As well, my defensive self was screaming inside, wanting to list off the many accomplishments my parish has experienced these past four years (even as I cringed thinking of them as “accomplishments”): working with a community clergy group to help form a center with United Way; bringing together clergy leaders to begin to share our perspectives; working with dozens of community partners to improve available housing, hunger relief, and medical care; serving on task forces to confront the epidemic of opioid addiction; seeking ways to foster conversations around racial injustice with speakers and discussions; hosting vital conversations with leaders of other faiths to stretch ourselves out of our comfort zones; learning more about the county and city’s plans for redevelopment and growth and how that affects the community—and all the while cutting the vast majority of simple carbohydrates out of my diet. No small feat, my ego wanted to yell.
When I came back to my office, I began telling my chief of staff that I was frustrated but didn’t fully yet know why. I told her that I had never felt led to protest in my life, but as soon as I said that I realized that I had, in fact, been protesting my entire life. If we’re speaking in terms of naming out loud what we yearn to name, to seek justice, and to lean into God’s grace in my life, I protest as often as I breathe—or at least I strive to.
Perhaps the root of my own struggle with feeling like a chocolate frog is that I feel pressured to conform to one particular type of ministry. And, I fear that after my one good jump—what then? There are many paths, many embodiments, to the common goal of sharing in God’s Kingdom here and now. There are many faithful responses to the one call of Christ upon our lives.
I am reminded of our Baptismal Covenant that we share so often. I took these lines and incorporated them into a form of the Prayers of the People so that we actually hear and speak them each week at Grace:
“Will you proclaim by word and example the Good News of God in Christ?”
“Will you seek and serve Christ in all persons, loving your neighbor as yourself?”
“Will you strive for justice and peace among all people, and respect the dignity of every human being?” (Book of Common Prayer, 305).
If you want to know how my Rule of Life incorporates the call to social justice, look right there. (An aside: before we start meddling with the Book of Common Prayer, we better make sure we at least ask if we “get” this). The next social justice conversation I share with someone, this will be what I can offer. And I can mean it.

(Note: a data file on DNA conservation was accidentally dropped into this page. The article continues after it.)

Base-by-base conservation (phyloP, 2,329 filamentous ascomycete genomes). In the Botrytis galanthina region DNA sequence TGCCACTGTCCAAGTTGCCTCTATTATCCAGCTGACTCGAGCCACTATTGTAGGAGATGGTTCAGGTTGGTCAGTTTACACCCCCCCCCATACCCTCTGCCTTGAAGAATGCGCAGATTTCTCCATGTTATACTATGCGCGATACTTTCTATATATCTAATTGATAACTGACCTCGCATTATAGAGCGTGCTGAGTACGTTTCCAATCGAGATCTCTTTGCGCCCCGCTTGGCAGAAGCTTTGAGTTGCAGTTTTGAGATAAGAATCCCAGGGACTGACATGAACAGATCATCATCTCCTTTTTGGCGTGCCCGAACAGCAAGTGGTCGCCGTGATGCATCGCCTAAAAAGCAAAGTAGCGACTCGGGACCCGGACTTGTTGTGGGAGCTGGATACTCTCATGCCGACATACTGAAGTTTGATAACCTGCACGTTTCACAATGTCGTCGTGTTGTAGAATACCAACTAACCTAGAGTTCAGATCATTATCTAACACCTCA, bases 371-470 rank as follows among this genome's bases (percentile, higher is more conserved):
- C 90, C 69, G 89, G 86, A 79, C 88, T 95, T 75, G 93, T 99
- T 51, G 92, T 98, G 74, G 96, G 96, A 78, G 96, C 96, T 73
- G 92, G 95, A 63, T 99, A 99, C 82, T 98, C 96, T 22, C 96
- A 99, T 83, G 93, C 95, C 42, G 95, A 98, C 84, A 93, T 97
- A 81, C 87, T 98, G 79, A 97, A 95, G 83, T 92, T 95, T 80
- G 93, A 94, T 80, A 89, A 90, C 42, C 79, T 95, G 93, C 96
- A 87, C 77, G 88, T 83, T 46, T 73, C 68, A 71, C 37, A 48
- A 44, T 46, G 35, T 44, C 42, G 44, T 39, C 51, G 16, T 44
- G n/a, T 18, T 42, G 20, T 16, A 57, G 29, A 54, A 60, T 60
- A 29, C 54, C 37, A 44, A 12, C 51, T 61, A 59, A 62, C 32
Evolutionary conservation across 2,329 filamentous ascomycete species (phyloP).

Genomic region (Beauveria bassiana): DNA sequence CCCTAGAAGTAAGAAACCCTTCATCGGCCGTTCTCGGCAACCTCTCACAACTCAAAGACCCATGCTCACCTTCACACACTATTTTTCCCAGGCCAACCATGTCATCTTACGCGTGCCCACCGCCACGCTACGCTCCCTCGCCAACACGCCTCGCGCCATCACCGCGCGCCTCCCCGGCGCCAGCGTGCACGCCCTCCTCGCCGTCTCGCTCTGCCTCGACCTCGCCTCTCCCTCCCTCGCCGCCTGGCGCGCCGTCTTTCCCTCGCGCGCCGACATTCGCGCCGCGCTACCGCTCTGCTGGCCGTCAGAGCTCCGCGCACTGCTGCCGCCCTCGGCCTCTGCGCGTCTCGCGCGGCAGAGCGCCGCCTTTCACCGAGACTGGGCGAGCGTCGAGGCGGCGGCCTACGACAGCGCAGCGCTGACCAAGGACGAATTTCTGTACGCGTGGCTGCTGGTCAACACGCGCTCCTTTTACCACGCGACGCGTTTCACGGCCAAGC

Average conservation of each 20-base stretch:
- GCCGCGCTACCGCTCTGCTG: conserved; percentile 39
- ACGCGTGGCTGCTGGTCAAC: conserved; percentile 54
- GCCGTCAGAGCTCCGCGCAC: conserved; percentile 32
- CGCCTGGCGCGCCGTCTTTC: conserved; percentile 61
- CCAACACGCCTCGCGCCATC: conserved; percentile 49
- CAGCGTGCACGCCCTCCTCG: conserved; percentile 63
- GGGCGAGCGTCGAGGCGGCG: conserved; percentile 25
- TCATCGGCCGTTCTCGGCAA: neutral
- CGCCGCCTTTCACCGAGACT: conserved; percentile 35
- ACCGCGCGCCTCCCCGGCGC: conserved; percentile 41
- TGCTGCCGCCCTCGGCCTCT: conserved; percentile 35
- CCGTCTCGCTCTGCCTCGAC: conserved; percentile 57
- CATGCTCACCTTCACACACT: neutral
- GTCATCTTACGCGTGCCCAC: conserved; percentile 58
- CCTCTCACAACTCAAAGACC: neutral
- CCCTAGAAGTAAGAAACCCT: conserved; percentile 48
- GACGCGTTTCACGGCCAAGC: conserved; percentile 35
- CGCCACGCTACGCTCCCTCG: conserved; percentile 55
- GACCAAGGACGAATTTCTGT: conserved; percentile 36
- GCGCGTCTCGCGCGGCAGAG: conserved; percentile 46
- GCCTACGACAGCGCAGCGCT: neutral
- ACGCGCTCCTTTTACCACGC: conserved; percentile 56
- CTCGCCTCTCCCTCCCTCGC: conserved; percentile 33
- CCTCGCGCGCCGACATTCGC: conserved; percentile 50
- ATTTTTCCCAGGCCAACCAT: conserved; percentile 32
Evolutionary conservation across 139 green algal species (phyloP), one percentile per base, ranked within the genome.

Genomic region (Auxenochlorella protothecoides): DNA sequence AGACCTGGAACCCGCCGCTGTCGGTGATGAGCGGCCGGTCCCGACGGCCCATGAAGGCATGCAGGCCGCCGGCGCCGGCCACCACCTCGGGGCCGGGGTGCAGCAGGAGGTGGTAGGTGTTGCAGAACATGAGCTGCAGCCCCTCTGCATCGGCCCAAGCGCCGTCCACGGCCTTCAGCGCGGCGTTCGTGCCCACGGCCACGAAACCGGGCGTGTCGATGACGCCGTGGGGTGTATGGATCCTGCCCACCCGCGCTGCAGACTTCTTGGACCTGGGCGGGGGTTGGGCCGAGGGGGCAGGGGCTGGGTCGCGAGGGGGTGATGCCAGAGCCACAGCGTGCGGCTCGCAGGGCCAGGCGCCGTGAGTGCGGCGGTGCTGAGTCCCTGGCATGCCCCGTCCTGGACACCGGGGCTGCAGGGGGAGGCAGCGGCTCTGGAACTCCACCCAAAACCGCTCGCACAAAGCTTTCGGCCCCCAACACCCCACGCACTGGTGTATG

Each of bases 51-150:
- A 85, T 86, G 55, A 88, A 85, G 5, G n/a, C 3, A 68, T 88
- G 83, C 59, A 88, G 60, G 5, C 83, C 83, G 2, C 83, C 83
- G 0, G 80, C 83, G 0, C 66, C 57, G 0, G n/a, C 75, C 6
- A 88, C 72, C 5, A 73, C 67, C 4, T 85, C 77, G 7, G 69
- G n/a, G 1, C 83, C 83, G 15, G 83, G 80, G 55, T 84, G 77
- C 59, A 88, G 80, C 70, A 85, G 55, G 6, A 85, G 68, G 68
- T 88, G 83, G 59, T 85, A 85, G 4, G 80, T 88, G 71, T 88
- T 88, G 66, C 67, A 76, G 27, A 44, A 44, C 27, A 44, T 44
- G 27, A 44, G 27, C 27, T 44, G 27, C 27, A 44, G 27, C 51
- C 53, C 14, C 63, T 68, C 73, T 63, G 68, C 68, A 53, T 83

I guess I’m tired of feeling guilty. My entire priesthood, when others have taken their feet to the streets, I have taken my pen to the page. While others have headed to their congressperson’s office, I have headed to homes and coffee shops to visit with folks who think my sermons are too political. When others have vocally expressed anger, I have gone to my cushion to sit in silence and listen for some intimation of God’s direction. In my office and at countless lunches, I have leaned in to hear the frustration, anxiety, and fears of my people, and I’ve strived to teach theological reflection to my community. This ability to engage in theological reflection, I am convinced, might actually be the key to the warped Rubik’s Cube we find ourselves juggling (to muddle a metaphor). If we truly can all sit down and begin by claiming that we are all striving to be people of faith—if we can dare set aside the judgment that comes from this strange theological sophistication that we wear like an heirloom—might we be able to finally lay down our arms and recognize how we all yearn so deeply for wholeness and peace. It will take us being vulnerable and willing to empty ourselves, and as Tilden Edwards and I joked at lunch a few years back, “Kenosis doesn’t sell!” (Read Philippians 2).
The end “goal,” as it were, is the transformation of one’s spiritual consciousness that enables a fuller embodiment of God’s grace in all of life. It is a conversion of life—to use Benedictine images—that experiences a rippling expression of God’s love in the entire world. “To grow into the full stature of Christ,” is the way the Baptismal rite in the Book of Common Prayer describes it. There is no strict separation between action and contemplation. The mystics have always known this.
Perhaps I’m naïve. Some will say that Jesus did this and that, that he led in a particular way and raged against the powers. That is true. He did that. He also had moments alone to pray. He also had times of silence in which he sought a deeper awareness of his own vocation. And he also had times of deeply profound encounter one on one with other human beings, including Mary Magdalene, who, we will remember, went alone to the tomb and sparked the reorientation in spiritual consciousness that we all share in. His action flowed from his contemplation of his identity. The fruit he bore has enticed us for two millennia because of the way he stretched his roots deep into his awareness of God’s presence and loving call.
I guess I’m saying that I don’t want anyone else to feel like a chocolate frog. I don’t want them to feel guilty or shamed. I want them to feel invited, empowered, enticed. I want them to desire the fullness of what God has in store for them in this world. I want the hermit to know that their life makes a difference just as much as the clergy person who is arrested in protest. I want the wonderful people entrusted to my care to know that their uniqueness is a gift—that each of them has an opportunity to live into their charism, to become more aware of God’s presence and guidance in their life. To live—fully—and to know that each and every one of our lives makes a difference. This is the conversation I yearn to have.
Father Stuart, you are amazing, and the humility with which you express your thoughts and feelings is inspiring. You carry a huge weight on your shoulders, and you do it with such grace and compassion. Sometimes our strongest, deepest response to the insanity of this world is to be still and know God. To take the time to be conscious and present. To question and cry and struggle. Perhaps these moments of perplexity and angst strengthen our collective consciousness and our dependence on God’s Light and Love. Perhaps therein lies our transformation. I am moved by your introspection. Thank you.